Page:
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Should my child be assessed for possible diagnosis?

A diagnosis is termed the identification of an illness, through examining the symptoms.

It is a common question parents come across, even at times when you did not expect it. However, it has these days become more common, as there is now more awareness of particular mental health diagnosis than there used to be. Assessing your child when challenges occur is really important.

Some challenges that may cause a parent concern and possibly consider a mental health assessment for their child may include;

  • Behaviour concerns

  • Challenges with social interactions

  • Limited to no speaking

  • Low muscle tone

  • Poor coordination in play activities

  • Challenges with coping with changes

  • Difficulties in trying new activities

  • Anxiety meltdowns

  • Your child not reaching milestones, such as crawling, walking, talking, eating

  • Challenges understanding emotions in themselves or others.

It can be overwhelming considering if your child needs a mental health assessment, and can even be a battle with your values, partner, families and teachers/schools. It is highly recommended to have a support person to assist with these thoughts or concerns you may have. It is important to note how long you have had these concerns for, and most importantly to reach out to see if any other adult in your child’s life has had the same concerns, such as parent, caregiver, teacher, daycare teacher, or friends.

Often parents compare their child to another child’s development, and then begin to feel that something is wrong, or that they have not done everything they can as a parent. This is important to unpack and seek support about to investigate these concerns and know that you have done everything you can do. Parents should know it is never to late to start with therapy, strategies or seeking support for you child or family.

What to know?  

In thinking about taking your child for an assessment you should consider what the goal of the assessment is. Such as, ‘Is it around understanding your child’s needs’, ‘Finding the best way to support them’, ‘funding support’, and/or  ‘knowing how to best work with your child’. A diagnostic assessment can often help us to understand why, what, and how to support your child.

It is important to prepare information around your child and the family before going for an assessment. Information they will ask parents/caregiver or guardians can include:

  • Family genetics

  • Family History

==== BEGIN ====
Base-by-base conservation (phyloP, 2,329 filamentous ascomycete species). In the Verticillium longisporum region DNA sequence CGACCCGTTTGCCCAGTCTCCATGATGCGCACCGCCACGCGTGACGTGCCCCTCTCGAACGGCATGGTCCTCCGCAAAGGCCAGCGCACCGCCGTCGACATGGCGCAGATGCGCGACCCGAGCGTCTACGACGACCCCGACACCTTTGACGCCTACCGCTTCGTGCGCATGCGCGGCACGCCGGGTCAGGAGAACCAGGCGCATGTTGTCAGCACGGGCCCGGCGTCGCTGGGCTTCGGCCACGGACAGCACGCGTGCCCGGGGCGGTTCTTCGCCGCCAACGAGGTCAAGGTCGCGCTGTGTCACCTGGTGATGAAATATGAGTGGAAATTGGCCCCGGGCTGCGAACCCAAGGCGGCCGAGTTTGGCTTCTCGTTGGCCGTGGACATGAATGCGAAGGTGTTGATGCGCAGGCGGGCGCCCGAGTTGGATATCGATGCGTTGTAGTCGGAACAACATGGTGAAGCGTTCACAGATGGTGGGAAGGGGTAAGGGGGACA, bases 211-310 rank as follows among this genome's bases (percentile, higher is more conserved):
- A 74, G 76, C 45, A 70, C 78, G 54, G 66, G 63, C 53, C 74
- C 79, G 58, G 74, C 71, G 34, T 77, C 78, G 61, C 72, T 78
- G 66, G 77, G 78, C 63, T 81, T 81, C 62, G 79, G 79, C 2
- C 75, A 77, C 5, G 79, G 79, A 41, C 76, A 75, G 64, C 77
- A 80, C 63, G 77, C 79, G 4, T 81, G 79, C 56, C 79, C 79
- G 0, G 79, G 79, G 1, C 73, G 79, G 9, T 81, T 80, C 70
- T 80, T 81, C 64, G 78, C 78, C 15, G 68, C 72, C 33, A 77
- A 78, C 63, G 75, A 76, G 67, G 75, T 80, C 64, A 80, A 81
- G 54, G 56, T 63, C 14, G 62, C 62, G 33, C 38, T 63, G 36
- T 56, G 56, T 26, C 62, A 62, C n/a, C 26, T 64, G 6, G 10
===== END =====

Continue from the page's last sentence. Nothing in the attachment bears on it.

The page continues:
• Childs birth and labour

  • Childs development, including any trauma, illnesses or accidents

  • Siblings information

  • School- friends of your child, does your child experience bullying

  • Substance use

  • Fine and Gross Motor skills, social skills, self-care tasks, independence, sensory processing and academic achievement/IQ of your child.


If you are considering an assessment, and you have support around this decision; it is recommended that families seek a professional opinion.

To begin the process you visit your General Practitioner (GP) who will refer you to the Public mental health system (District health board), if that is what you want.

You can also look into private mental health assessment options, however this often comes at a high cost.

Who can assess my child?

Using the Diagnostic Statistic Manual 5 (DSM-5) there are a number of professionals that are able to clinically assess your child that is within their scope of practice, these include

  • Psychiatrist

  • Paediatrician

  • Psychologists

  • Authorised autism specialists

  • Attention Deficit Hyperactivity Disorder ADHD association

  • Autism ASD associations

  • Mental health services

If diagnosis and mental health is not something you agree to do for your child, this is also okay. There are several support services that can provide therapy for your concerns, and that work on goal setting with families to achieve what you want to work on.

Connecting Together offers screening for mental health diagnosis such as Autism, Attention Deficit Hyperactivity Disorder (ADHD), anxiety, sensory processing and more. This can provide an indication of whether there may be an underlying diagnosis however it does not clinically diagnosis, as this is not within the scope of an Occupational Therapist to clinically diagnosis. With this indication you could then carry out an assessment if you decide, or you could begin therapy for your child and family.

Connecting Together creates goals with the child and family , working through these in therapy sessions, reviewing the goal progress every 3 months, providing strategies to family and schools, and supports you in the process with any questions that come up along the way.

Please contact me on, leave a message if you feel your family or child could benefit from this service, any questions or enquiries you may have, and lastly a contact number I can access you easily on.  

Poroporoaki hoki inaianei,

Melissa Walker-Tate (Occupational Therapist).

Connecting Together Ltd.

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